Paul Feig has worked with a slew of A-list talent — and he always has a place in his films and shows for actors he's worked with in the past. Looper spoke to Feig in an exclusive interview to dish on Other Space, The Office, Freaks and Geeks, and his work with Melissa McCarthy.
Given the film's mental health and treatment themes, the ending can be hard to understand without knowledge of the time period, the history of abnormal psychology, and the analysis of the many symbols the movie incorporates. So who is this Mac character, and did his revolution actually make a difference? What was Chief trying to accomplish in his final scenes? And how does Nurse Ratched represent women in the 1960s? What does it all mean? This is the One Flew Over the Cuckoo's Nest ending explained.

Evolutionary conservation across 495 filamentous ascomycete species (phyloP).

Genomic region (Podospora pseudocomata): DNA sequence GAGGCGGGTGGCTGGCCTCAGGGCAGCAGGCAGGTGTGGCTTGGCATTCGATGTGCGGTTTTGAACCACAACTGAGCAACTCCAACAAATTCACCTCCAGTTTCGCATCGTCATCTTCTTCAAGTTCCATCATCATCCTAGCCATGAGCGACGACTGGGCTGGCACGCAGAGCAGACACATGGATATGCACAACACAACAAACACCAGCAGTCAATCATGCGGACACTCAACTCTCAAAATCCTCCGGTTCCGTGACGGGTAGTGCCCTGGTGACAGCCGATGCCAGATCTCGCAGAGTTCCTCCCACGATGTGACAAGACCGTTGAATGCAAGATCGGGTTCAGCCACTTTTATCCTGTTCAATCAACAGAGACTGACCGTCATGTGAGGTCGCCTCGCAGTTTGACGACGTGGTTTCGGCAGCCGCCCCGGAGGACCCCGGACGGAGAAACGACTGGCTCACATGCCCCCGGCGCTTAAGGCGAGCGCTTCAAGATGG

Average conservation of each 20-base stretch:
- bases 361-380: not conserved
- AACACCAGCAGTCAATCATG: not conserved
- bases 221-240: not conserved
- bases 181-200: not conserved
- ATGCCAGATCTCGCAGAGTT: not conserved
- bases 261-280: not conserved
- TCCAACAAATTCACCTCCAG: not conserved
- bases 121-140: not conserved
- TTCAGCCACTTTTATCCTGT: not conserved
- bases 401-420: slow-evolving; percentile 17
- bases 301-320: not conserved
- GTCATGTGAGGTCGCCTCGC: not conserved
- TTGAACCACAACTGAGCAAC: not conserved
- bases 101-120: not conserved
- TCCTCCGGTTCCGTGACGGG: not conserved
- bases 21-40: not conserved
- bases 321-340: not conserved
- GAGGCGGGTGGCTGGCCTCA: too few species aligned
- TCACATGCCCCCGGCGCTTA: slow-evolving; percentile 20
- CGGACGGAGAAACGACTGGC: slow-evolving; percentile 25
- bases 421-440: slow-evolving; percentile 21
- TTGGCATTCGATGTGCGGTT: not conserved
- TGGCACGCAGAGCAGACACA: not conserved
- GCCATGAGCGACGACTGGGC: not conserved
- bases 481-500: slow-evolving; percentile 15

Despite the difficulties of adapting a book for the big screen, the film stays pretty true to the source material, but like all book-to-film adaptations, some subtle and not-so-subtle changes were made for the sake of brevity and the nature of displaying scenes as opposed to describing them. Here's a look at how the film adaptation of One Flew Over the Cuckoo's Nest is different from the book.
Looper spoke with Karan Soni to dive deep into his role on Other Space as well as a series of other subjects, like what Daniel Radcliffe is really like, his time on Ghostbusters, and what it's been like working with comedy icons like Feig, McCarthy, and Kristen Wiig.